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Algerian Airspace and the Hostage Crisis

More and more international powers forsake the impoverished nation of Mali and leave it to cripple under the non-discriminating weapons of mass destruction, amidst a campaign supported by the USA, Europe and several African nations. Amidst the further backing of the governments of the UAE and Algeria, the Malian Muslims look upon dismay at the desertion of their neighbours and beyond. Although only to manifest the prophecy of the Messenger (s):

“‘Imminently, there will come a time when the nations gather against you, just as people gather around a feast.’ A man said, ‘Will it be because we are few at that time, O Allah’s Messenger?’ He responded, ‘No, you will be numerous in those times, but you will be as useless as the scum of the sea, and Allah will remove the fear that your enemies used to possess from you from their chests, and He will place al-Wahn in your hearts’, it was said, ‘What is al-Wahn?’, he responded, ‘Love of life, and hatred of death.”[1]

Seemingly, opening the airspace of the tenth largest nation on the earth to the French government’s aircraft of blood and destruction, heading to bombard and facilitate the invasion of a poor and powerless nation was inadequate. It was too meagre a proof of the Algerian regime’s submissiveness to the French colonial force. More so, the 132 year colonisation of Algeria from the year 1830, ‘brutal and unfair’ by the standards of the orchestrator of the Malian catastrophe Mr Hollande[2], claiming the lives of 1.5 million Algerian Muslims[3] was not enough to overcome feelings of destitution to France’s satisfaction. On the contrary, the same administration jumped forth in a display of unparalleled heroism to ‘liberate’ the many hostages at the Southern Algerian gas facility at Togantourine, only to spill blood over blood in a show of unmatched failure. A total of 48 captives were killed, 11 of who were Algerian nationals while the rest were foreign workers from eight different countries[4].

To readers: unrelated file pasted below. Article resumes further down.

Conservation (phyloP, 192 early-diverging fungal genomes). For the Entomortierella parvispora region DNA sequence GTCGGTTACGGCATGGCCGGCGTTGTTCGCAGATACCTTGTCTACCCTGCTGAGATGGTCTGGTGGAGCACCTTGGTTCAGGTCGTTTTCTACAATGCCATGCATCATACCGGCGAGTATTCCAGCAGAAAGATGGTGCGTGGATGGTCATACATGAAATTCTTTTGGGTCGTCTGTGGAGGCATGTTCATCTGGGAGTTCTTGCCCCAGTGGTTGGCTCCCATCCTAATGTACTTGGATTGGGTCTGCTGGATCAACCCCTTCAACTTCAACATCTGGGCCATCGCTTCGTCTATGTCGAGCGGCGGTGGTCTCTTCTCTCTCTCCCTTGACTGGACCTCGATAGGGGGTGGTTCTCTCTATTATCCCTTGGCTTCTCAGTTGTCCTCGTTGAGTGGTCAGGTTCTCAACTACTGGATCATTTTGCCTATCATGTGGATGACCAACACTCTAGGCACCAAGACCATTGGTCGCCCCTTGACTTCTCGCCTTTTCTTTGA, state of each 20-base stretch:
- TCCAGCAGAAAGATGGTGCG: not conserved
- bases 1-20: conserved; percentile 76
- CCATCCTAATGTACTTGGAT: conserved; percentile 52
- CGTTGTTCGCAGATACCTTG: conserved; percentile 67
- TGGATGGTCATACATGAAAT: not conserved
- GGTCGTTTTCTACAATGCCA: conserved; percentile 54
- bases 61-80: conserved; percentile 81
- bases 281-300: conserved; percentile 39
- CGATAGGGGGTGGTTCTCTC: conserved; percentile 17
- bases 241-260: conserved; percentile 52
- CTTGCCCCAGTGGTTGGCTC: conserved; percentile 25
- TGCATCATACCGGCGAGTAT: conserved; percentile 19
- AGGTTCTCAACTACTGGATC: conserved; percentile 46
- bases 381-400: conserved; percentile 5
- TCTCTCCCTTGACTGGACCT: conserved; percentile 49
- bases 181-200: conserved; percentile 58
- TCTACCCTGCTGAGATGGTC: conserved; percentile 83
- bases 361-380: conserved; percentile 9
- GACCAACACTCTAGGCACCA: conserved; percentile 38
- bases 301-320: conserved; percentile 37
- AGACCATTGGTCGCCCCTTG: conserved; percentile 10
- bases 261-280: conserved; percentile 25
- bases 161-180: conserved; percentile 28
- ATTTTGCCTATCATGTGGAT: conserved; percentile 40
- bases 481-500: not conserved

Yet beyond the turmoil and the devastation caused by such frantic enthusiasm, what is most irregular is the largely neglectful attitude that the governments involved in the Malian assault have exposed. The western observer, when noticing such disregard to the dismal and uncalculated dealing of the hostage crisis can only be curious as to the real motives. The apparent British and French unqualified support of Algeria’s government, headed by President Abdelaziz Bouteflika, may have created the confidence to utilise helicopter fire against jeeps carrying the hostages as analysts claim. But regardless of the current joint cause between western governments and Algeria, it is inconceivable that after a western backed ouster of a neighbouring tyranny, the same powers find it in themselves to back a military that overturned its democratically elected predecessor. Moreover, the latter regime is crowned as the remaining and most indispensable ally of the west in its fight against militancy[5]. Although using the memory span of just one year, was it not the contemporary North African power that was repeatedly accused of supplying arms and mercenaries to Gaddafi in his crackdown against civilians[6]? Moreover, does is not vehemently support the Syrian regime and is not one of the last military powers to maintain the backing of the unspeakable crimes committed by Syria’s Alawite forces? Were these positions not considered by Britain and France before this apparent hand in hand conciliation or does opposition to ‘Islamic militancy’ abrogate a long history of oppression?